THE live export industry is undertaking research to identify solutions to vessel network connectivity challenges (both within-ship and ship-to-shore) and what technologies could be trailed to assess feasibility.
The chairman of the live export research and development corporation, LiveCorp, Troy Setter, outlined the research at senate estimates hearings in Canberra recently.
“Even though year-on-year our mortality rates continue to decline we will not rest with our goal of improving animal welfare,” he said.
“The future of our industry is partially going to be led by digital and innovative solutions.”
Data collection and real-time monitoring of environmental and other conditions is under increasing focus for the live export industry. The latest Australian Standards for the Export of Livestock (ASEL 3.0) have also introduced additional requirements. However, the lack of connectivity at sea has hindered advancement in this area.
LiveCorp’s world-wide search identified specialised antennas designed to work in maritime environments; rugged transport environmental sensors used in road trains and the poultry industry; bluetooth technologies used in mining, construction and complex steel environments; wi-fi solutions used in the military and oil and gas industries; and high-frequency radio technology used on fishing and cruise ships.
Part of the challenge is transmitting and consolidating data from multiple wireless devices, from various locations and decks on the ship. The physical structure of vessels can interfere with wireless transmissions as signals must pass through various layers of steel in and around livestock pens. This means data from environmental loggers or monitors must be downloaded and collated by the ship’s crew in a manual and time-intensive process.
And while livestock ships have some satellite-based internet capacity, it can be limited in its bandwidth.
Expanding the range and strength of internet connections on vessels opens the possibility of using cloud-based data collection and aggregation systems, employing real-time monitoring and even utilising technologies such as video monitoring or remote veterinary consultation.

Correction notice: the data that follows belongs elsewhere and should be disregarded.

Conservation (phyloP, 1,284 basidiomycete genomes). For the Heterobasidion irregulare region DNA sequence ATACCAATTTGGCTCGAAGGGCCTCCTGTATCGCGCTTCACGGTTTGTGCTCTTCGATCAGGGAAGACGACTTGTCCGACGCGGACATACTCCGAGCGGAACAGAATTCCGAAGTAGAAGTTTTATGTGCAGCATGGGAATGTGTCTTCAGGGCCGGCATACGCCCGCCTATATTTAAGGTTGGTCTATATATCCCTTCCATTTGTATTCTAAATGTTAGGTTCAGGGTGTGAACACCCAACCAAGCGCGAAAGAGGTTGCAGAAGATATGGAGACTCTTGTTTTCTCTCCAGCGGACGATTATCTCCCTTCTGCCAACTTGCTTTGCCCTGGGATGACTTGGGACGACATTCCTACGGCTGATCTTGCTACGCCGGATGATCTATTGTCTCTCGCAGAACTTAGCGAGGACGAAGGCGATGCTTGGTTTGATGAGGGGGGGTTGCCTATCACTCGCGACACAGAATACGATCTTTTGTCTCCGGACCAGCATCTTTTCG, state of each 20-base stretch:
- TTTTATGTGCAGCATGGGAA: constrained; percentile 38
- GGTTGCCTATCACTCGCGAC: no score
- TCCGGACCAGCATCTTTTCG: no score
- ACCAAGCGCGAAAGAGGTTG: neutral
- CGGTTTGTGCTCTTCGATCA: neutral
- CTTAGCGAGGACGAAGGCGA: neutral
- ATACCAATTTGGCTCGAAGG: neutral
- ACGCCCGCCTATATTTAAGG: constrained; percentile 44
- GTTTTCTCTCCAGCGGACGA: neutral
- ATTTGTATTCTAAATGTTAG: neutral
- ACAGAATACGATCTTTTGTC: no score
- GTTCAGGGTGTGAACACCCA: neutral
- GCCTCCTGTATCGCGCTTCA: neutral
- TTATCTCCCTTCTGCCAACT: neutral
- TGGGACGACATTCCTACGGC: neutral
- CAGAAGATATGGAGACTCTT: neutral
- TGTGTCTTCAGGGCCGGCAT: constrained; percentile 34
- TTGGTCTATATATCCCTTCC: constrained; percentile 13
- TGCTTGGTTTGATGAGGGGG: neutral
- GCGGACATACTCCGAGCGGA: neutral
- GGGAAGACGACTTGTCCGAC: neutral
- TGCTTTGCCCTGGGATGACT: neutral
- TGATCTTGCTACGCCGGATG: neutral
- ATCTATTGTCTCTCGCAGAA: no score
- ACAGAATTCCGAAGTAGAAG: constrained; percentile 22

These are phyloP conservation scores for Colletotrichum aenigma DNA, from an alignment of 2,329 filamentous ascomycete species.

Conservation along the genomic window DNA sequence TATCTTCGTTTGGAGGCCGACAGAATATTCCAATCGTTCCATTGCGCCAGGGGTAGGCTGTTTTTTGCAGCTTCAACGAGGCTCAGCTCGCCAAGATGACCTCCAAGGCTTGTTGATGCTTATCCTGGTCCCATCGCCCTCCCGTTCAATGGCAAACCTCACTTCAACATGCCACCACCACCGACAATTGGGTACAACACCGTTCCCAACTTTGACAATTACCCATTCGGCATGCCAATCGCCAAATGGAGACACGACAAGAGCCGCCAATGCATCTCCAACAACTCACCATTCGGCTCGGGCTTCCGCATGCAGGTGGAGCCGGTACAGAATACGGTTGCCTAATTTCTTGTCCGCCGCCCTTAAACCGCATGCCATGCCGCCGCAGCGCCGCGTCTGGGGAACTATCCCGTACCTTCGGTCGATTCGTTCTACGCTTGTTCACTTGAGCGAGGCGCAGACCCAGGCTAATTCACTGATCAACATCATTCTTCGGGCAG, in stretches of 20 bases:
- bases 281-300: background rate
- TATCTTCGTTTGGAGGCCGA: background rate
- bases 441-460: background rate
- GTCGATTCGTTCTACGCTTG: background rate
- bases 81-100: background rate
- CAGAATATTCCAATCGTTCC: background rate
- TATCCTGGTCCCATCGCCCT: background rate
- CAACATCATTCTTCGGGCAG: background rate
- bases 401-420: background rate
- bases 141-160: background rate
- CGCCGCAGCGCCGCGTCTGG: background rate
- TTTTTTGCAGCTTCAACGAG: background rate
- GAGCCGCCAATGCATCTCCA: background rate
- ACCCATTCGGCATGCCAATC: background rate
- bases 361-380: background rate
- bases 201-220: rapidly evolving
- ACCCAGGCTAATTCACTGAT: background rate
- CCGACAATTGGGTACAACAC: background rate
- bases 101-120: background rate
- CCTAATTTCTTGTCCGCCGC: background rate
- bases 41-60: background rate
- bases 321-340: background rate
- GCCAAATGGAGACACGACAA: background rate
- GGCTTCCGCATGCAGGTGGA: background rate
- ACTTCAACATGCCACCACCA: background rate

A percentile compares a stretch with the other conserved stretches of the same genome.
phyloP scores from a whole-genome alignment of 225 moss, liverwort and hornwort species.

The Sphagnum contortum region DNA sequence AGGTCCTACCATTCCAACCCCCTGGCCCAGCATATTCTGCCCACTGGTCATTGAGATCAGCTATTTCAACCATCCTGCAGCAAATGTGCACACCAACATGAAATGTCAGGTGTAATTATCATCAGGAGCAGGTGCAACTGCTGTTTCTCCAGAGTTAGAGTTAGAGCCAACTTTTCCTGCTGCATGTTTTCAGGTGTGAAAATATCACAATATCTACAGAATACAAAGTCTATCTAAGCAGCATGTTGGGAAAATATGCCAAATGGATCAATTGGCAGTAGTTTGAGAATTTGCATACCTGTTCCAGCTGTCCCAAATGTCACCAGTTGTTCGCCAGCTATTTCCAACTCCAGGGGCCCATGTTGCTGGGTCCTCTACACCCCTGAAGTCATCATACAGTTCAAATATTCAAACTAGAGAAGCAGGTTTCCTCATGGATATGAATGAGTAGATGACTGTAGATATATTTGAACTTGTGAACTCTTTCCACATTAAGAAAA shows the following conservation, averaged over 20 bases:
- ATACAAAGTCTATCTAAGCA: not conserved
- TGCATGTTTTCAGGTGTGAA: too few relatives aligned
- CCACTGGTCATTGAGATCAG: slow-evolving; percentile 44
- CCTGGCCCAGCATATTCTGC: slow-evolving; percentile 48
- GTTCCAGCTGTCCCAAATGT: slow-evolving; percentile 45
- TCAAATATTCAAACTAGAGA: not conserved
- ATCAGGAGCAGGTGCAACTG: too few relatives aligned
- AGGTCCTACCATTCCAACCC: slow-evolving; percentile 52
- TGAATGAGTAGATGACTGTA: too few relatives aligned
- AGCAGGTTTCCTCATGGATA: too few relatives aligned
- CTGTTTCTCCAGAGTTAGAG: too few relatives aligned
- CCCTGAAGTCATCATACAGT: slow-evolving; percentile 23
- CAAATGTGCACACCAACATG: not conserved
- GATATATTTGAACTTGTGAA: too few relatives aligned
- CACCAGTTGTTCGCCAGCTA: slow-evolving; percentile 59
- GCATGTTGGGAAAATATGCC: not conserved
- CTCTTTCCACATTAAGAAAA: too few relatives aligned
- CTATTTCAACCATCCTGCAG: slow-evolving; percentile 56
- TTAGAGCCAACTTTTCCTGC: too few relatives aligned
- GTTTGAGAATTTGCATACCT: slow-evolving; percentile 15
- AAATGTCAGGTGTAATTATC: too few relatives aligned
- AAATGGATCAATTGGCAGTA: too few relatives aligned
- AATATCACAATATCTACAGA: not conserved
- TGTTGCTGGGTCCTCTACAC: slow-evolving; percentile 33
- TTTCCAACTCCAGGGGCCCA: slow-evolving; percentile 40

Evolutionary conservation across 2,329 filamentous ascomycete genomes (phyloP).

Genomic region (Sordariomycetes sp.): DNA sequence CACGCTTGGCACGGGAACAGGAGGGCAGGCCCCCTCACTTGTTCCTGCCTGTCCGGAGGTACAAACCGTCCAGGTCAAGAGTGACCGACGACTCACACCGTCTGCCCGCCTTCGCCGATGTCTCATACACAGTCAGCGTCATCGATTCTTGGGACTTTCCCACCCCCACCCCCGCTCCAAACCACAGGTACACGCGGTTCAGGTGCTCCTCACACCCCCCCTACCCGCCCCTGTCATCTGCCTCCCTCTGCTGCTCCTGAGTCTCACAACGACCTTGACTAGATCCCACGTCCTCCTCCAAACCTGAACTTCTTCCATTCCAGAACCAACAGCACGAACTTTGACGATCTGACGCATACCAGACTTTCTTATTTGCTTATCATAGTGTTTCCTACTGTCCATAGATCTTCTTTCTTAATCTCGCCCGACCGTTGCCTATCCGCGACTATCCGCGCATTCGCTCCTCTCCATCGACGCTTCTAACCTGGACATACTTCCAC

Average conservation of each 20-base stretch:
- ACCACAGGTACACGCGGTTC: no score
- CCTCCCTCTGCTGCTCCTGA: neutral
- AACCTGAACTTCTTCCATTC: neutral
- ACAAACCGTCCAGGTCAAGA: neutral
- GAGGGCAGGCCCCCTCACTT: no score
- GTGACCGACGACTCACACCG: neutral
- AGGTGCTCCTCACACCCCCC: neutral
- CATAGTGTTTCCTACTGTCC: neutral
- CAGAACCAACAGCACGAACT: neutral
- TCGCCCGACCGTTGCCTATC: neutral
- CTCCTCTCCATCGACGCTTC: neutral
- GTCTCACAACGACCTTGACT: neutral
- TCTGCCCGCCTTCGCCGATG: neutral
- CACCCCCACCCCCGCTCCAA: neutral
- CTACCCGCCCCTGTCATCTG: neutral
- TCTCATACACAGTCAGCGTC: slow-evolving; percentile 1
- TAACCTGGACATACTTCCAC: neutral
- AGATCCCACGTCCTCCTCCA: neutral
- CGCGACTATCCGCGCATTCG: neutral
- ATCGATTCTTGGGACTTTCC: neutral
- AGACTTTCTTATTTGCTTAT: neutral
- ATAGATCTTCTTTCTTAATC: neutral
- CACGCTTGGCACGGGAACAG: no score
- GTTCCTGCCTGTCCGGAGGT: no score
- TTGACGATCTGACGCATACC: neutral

“Trials would help validate the respective technologies for potential broader industry applications, and LiveCorp is currently assessing whether this is possible,” LiveCorp said in a statement.
The live export industry in Australia is currently experiencing challenges, including declining terms of trade due to reduced supply of livestock, which had led to very high prices.
LiveCorp CEO Sam Brown told the Rural and Regional Affairs and Transport Legislation Committee that this situation was leading to a significant downturn in export volumes.
“From 1.3m head of cattle and 1.12m sheep being exported in 2019, the forecast for the 2021/22 financial year was just over 700,000 head of cattle, 550,000 sheep, 88,000 dairy cattle and 9000 goats,” he said.
In Darwin, for some classes of cattle, there has been a 50% increase in price, and in others 20% to 30%.
“We compete in a global meat market and the end price hasn’t lifted to that level,” Mr Setter said.
“India continues to produce very cheap red meat and that is challenging us in key markets.”
COVID-19 impacts on travel and client relationships, and the opening and closing of operating markets, has also had an impact on the trade.
Fatigue management was an issue. Because stockmen, veterinarians and other Australian workers on ships had not been able to access return flights as was the typical practice after a voyage, many had to travel back home on ships. They then have only 24 hours in port to refresh before the ship sails again, compared to the usual 30-day break.